….In light of the publicity surrounding the killing by Toronto Police of Sammy Yatim in Toronto, the timing was perfect. And while there is no evidence that Mr. Yatim had a mental illness, his shooting has reminded everyone of all those with mental illness who have been shot by police. The Toronto coroner has called for a combined inquest into three recent deaths of mentally ill people at the hands of police — that of Michael Eligon, a 29 year old shot near Toronto East General Hospital in his hospital gown brandishing a pair of scissors; Reyal Jardine-Douglas, 25 who was shot by police as he jumped off a Toronto bus in 2010; and Sylvia Klibingaitis, 52 who was shot by police in 2011.
The case that was very similar to that of Mr. Yatim was of Edmund Yu, a man with schizophrenia, who threatened police with a hammer on a streetcar in Toronto in 1997. That inquest recommended that police have a mobile crisis team involving a police officer and a psychiatric nurse. Unfortunately, these teams only work till 9:00 PM.
by Marvin Ross, The Huffington Post
Individuals with bipolar disorder tend to die, on average, nine years prematurely….However, the researchers also learned that while bipolar subjects’ highest odds of dying prematurely were from suicide, their leading causes of premature death were cardiovascular disease and cancer. And when they received timely medical care for such illnesses, they tended to not die any earlier from these illnesses than did the general population.
–Psychiatric News Alert
Short hospital stays for patients with schizophrenia are associated with risk of early readmission, possibly because the person is insufficiently stabilized, according to a report in Psychiatric Services in Advance.
….“This finding suggests that some patients may have been discharged before they were sufficiently stabilized,” the researchers said. “Patients with shorter stays and those not sufficiently stabilized on their medication should receive more vigorous discharge planning and follow-up care to ensure smoother transition to treatment in the community.”
–Psychiatric News Alert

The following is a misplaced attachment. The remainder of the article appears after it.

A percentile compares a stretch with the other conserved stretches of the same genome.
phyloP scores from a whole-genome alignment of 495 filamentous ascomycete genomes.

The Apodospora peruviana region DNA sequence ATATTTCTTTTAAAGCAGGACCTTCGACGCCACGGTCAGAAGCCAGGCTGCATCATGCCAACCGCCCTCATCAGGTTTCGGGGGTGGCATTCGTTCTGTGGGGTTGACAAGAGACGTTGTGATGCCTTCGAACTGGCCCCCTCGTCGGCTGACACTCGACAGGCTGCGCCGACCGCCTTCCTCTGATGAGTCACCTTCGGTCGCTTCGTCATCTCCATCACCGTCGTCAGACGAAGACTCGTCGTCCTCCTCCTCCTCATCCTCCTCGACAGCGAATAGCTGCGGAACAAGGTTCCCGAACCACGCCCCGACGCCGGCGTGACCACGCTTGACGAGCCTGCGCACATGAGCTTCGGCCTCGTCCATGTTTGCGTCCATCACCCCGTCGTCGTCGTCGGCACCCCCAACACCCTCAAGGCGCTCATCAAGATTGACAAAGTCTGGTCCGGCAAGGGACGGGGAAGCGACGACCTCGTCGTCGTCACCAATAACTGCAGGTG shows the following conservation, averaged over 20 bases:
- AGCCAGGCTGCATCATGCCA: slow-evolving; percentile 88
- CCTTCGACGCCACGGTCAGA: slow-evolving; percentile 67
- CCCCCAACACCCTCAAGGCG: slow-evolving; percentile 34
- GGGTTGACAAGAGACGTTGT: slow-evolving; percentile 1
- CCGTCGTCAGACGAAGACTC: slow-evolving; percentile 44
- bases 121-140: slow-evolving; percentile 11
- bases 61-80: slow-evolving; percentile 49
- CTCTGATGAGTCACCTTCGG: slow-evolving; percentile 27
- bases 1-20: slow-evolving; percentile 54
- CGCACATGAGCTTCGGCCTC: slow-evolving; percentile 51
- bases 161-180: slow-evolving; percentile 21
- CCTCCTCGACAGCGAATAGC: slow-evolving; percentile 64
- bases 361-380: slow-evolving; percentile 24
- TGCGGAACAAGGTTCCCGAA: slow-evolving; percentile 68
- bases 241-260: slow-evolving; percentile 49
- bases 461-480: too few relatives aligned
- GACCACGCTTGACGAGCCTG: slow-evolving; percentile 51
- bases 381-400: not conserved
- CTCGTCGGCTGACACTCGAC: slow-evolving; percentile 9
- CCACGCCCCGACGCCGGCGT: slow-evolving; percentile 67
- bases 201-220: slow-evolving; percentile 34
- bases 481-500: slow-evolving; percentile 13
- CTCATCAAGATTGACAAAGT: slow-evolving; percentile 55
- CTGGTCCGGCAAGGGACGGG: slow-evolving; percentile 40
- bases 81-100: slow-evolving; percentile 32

Here are the telephone numbers, web sites, and background information needed to enroll in health insurance beginning on October 1.
They found that children of parents with SMI had a 32 percent probability of developing SMI themselves by age 20, and this risk was more than twice that of control offspring.
….The researchers said that their analysis “suggests that by early adulthood, the offspring has a 1-in-3 risk of developing a psychotic or major mood disorder a and 1-in-2 risk of developing any mental disorder.
–Psychiatric News Alert
Antipsychotic drug use has been associated with increased risk for onset of type 2 diabetes in adults, and according to a study in today’s JAMA Psychiatry, the risk may hold true in children as well.
Results showed that those receiving antipsychotic therapy were three times more likely to develop type 2 diabetes than those not taking the medication. The risk increased with accumulative drug doses and remained elevated for one year after discontinuation of drug use.
–Psychiatric News Alert
Carol Povey, Director of The National Autistic Society’s Centre for Autism, said:
“Historically, research on autism has been largely informed by the experiences of men and boys with the condition.
“This important study will therefore help our understanding of how the condition differs between genders. Girls can be more adaptive than boys and can develop strategies that often mask what we traditionally think of as the signs of autism.
“This “masking” can lead to a great deal of stress, and many girls go on to develop secondary problems such as anxiety, eating disorders or depression.